Both highlight imagery from photographs Miller took while visiting the CERN (European Organization for Nuclear Research) Large Hadron Collider project in Geneva, Switzerland — a massive particle accelerator and the infrastructure around it going some 30 stories underground within a 17-mile circumference ring that scientists hope will reveal a theoretical particle, called the Higgs boson, or “God particle.”
The source photographs, which Miller paints and stylizes with physical and digital mark making, include CERN scientists’ notations on chalkboards and white boards, along with complex machinery and posters from around their offices and corridors that combine fine art imagery with scientific jargon that works as readymade poetry.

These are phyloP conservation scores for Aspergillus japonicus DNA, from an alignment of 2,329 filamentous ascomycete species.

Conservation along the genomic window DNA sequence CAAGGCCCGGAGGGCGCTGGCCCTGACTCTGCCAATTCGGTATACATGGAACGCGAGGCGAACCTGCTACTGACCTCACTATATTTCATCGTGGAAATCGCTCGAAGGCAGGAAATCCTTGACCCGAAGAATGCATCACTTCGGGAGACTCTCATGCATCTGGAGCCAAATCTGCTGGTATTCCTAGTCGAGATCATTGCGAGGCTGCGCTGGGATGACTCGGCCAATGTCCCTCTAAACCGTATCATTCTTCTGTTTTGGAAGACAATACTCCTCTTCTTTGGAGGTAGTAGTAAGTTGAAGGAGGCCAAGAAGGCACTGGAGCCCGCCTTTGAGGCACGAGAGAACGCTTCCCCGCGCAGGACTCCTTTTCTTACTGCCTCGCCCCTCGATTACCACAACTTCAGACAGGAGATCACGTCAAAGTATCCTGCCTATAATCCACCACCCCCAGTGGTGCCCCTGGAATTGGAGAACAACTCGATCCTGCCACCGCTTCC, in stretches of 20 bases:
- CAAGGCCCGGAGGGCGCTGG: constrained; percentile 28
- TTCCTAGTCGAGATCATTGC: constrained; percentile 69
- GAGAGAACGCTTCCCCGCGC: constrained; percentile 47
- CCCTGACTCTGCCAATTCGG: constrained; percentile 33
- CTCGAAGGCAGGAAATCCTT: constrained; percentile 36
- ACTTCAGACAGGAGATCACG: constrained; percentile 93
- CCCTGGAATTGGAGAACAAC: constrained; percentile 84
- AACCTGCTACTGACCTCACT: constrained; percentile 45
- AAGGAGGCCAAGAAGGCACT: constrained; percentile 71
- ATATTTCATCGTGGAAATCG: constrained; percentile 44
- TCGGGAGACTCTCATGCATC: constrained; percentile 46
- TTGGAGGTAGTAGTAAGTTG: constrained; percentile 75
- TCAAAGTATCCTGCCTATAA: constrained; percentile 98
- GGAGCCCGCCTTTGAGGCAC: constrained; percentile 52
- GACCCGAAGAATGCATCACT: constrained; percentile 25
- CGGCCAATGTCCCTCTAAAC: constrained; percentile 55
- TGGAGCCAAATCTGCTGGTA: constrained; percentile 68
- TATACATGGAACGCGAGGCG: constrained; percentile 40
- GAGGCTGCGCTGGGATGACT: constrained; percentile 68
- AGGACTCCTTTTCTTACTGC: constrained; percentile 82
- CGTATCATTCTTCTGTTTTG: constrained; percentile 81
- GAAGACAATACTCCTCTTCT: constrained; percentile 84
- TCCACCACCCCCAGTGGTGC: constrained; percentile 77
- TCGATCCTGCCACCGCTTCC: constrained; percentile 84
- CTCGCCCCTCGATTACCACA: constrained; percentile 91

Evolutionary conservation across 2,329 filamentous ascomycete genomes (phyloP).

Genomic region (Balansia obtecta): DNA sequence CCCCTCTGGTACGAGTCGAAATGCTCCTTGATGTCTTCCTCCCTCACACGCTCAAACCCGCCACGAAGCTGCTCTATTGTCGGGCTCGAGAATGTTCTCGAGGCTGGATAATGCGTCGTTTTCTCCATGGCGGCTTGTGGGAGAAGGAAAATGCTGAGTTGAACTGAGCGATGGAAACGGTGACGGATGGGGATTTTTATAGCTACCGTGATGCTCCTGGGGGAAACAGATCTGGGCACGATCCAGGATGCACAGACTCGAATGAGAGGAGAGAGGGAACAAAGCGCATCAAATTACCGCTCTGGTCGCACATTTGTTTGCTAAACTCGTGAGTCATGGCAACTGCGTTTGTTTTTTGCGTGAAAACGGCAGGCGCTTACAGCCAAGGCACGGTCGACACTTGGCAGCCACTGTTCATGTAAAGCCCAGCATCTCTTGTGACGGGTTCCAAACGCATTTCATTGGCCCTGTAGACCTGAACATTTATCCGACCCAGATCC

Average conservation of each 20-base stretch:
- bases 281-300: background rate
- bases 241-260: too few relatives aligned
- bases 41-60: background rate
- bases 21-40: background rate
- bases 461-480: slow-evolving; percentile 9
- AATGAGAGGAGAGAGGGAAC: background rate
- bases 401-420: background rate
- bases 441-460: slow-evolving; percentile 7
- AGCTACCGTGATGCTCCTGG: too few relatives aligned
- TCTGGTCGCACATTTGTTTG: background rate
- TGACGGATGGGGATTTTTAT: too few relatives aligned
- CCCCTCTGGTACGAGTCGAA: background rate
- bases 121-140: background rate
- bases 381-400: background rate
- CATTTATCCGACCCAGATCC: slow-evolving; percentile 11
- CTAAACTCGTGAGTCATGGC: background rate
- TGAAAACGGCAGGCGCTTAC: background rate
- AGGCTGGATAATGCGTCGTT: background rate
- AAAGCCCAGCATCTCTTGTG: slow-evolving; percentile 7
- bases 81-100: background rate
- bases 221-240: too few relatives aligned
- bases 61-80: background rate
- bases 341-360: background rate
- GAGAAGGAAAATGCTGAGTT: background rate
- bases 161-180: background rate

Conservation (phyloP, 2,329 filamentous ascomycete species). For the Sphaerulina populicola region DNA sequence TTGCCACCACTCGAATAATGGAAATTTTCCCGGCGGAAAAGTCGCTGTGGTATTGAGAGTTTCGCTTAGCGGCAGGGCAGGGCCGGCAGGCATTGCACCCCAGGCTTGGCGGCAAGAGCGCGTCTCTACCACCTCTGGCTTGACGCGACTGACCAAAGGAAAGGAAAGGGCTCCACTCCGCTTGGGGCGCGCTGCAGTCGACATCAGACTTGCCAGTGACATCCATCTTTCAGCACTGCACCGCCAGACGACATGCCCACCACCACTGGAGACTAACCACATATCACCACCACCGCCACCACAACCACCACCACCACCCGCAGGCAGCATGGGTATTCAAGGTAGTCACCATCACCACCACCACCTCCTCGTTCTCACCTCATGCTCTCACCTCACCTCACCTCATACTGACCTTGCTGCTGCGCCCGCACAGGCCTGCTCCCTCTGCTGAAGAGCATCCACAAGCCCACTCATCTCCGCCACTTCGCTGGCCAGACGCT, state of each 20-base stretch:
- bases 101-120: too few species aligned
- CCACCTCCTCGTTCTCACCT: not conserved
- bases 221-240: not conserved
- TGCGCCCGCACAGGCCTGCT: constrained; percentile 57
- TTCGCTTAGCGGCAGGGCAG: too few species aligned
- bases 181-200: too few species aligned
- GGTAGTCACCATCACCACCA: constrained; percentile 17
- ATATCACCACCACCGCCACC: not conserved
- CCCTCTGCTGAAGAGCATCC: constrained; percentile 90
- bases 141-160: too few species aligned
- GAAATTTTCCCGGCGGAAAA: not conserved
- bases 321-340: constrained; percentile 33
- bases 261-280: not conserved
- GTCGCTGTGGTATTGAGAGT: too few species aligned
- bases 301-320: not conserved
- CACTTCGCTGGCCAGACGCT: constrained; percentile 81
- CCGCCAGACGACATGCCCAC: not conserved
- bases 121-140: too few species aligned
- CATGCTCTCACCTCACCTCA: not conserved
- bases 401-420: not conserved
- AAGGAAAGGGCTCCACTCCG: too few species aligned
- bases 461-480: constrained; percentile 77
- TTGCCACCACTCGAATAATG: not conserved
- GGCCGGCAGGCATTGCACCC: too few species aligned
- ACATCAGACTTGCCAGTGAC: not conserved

These and many more pieces from the series are at the core of the artist’s new book, Surfing the Cosmos: Energy and Environment, due for release on September 27 and available for preorder now. The book also has a photograph of playwright Tom Stoppard (Rosencrantz and Guildenstern Are Dead) modeling a monochromatic scarf and mask with chalkboard markings from CERN.
“I’m putting information on the cashmere and getting it out into the world,” Miller says of the project. “… it’s a way I can communicate with someone who would never go to an art gallery and make them maybe think or question or wonder,” he continues, adding later, “The fashion is a way to engage in that larger conversation about the world we live in.”
“When it comes to design, I believe a scarf design should last and the only thing that doesn’t go out of fashion is art,” Cheung says.